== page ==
Michael Shanks on why he challenged himself to run every street in Glasgow

Michael Shanks is ran 6,000+ Glasgow streets in what started as lockdown exercise.

Michael Shanks, a teacher, began running in Glasgow as a way to pass the time during the first Covid lockdown. He was inspired to start running every street in the city after discovering Rickey Gates, who did the same in San Francisco.

“It started off in the first lockdown in March 2020, just as an excuse to go out and use my daily exercise that we were permitted at the time. And then it just be more of an adventure,” said Michael who is nearing the end of his challenge.

Sign up to our GlasgowWorld Today newsletter

The i newsletter cut through the noise

Michael has also discovered parts of Glasgow he never knew existed in his quest to run all 6,000 streets.

“It's my home. It's a fascinating city. It's also a very well marked city. So the boundary is really clearly defined, which means it's very easy to know when you hit it.

“But more so, it’s a place I've lived for a long time and thought I knew quite well, but I realised through this, I really didn't know it all that well and I've explored places I've never been in before,” he said.

Michael Shanks is running every street in Glasgow. Picture: John Devlin

His challenge has inspired others, as he explained: “I already know people who are doing it on a smaller scale in their local community. They’re using a map, and colouring in when they’ve been down streets. There are people discovering streets they’ve never been on before.”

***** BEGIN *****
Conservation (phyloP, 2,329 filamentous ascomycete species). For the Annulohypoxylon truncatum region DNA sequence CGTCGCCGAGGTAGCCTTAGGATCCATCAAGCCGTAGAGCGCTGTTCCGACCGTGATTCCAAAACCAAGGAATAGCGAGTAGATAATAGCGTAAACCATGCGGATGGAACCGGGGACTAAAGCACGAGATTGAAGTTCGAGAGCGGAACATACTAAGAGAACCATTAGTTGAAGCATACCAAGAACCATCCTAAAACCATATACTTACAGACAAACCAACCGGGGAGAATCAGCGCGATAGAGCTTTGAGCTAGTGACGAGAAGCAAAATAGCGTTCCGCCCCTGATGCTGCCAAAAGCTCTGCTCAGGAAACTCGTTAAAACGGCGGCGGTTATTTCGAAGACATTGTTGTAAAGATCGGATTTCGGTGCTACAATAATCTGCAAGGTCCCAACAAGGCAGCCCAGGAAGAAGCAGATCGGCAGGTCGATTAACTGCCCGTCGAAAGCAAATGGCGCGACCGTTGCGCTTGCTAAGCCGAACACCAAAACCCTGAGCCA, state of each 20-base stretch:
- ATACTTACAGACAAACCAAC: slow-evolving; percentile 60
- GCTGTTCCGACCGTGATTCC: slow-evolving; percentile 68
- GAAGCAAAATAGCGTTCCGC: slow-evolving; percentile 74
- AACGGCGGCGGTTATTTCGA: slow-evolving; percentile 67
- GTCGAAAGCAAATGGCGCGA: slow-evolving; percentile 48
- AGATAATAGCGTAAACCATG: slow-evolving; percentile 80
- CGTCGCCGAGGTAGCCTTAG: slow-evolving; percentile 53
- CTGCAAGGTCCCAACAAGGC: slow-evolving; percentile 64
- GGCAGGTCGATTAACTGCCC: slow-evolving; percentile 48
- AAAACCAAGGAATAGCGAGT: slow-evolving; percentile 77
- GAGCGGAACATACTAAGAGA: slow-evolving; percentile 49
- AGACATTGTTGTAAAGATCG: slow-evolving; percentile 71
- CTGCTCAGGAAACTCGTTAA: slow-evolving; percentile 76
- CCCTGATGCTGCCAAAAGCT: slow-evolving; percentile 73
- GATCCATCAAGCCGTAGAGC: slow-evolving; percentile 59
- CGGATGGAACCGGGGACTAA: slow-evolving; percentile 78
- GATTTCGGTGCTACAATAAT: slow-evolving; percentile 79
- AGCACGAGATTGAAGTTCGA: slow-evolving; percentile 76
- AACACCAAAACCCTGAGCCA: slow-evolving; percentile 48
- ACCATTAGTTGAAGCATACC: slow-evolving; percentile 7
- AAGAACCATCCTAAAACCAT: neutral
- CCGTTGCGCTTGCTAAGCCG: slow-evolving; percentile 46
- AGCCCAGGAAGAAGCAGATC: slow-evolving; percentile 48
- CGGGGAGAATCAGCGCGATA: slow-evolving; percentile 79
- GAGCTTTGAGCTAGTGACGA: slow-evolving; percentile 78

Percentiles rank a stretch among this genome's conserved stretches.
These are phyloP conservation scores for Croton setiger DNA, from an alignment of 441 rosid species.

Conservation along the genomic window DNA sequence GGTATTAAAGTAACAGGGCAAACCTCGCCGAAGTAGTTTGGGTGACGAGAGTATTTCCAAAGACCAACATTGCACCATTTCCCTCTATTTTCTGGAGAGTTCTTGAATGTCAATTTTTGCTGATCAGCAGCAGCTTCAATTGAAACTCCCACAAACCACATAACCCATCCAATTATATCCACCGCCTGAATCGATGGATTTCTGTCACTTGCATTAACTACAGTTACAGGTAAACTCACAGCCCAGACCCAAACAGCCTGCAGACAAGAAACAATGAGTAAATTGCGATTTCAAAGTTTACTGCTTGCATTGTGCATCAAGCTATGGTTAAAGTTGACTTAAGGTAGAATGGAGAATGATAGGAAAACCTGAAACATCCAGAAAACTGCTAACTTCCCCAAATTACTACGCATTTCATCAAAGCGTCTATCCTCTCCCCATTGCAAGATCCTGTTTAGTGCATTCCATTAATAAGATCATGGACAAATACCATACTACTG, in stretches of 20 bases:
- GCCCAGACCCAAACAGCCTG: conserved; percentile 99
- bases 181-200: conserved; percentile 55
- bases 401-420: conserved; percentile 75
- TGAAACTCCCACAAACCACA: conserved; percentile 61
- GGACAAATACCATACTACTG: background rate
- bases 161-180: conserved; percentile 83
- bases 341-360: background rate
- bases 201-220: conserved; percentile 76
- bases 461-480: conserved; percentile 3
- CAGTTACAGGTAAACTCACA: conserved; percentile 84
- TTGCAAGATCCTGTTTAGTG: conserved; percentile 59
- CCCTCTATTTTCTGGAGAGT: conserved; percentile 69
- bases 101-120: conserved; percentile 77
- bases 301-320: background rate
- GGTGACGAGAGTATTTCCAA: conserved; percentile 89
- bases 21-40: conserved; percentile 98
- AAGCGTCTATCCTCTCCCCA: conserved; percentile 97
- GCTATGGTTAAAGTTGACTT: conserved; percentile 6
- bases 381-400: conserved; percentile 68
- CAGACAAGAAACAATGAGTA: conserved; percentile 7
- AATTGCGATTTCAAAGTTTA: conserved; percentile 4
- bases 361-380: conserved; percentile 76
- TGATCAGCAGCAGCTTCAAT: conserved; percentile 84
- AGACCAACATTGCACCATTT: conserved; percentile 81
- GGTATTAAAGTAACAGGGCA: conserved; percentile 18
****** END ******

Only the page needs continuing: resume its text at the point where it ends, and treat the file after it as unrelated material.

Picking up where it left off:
And it’s not just Glasgow folks that are taking up the challenge. “There’s a guy in Edinburgh that walked every street, which is amazing. So people can do this and not run, it’s just an opportunity to get out and explore where you live.”

While Michael said he’s about 99 per cent through the challenge, he doesn’t think it’ll ever really be completed.

“I've already run through housing estates that are still being built. So I reckon in a couple of weeks, I'll be back down to 99 per cent and I'll have to start all over again. But I don’t think I do the whole thing again.”

On his site, Michael explains further the reasons behind his challenge, writing: “Along the way I started to record photographs of my runs and wee bits of history of the area I was exploring that day. I started to speak to people I met along the way – usually wondering if I was lost because I was studying a map in a cul-de-sac housing estate. I’ve been writing down those conversations and the histories and am in the process of writing a book about this experience. More on that – hopefully – soon.”

Find out more here.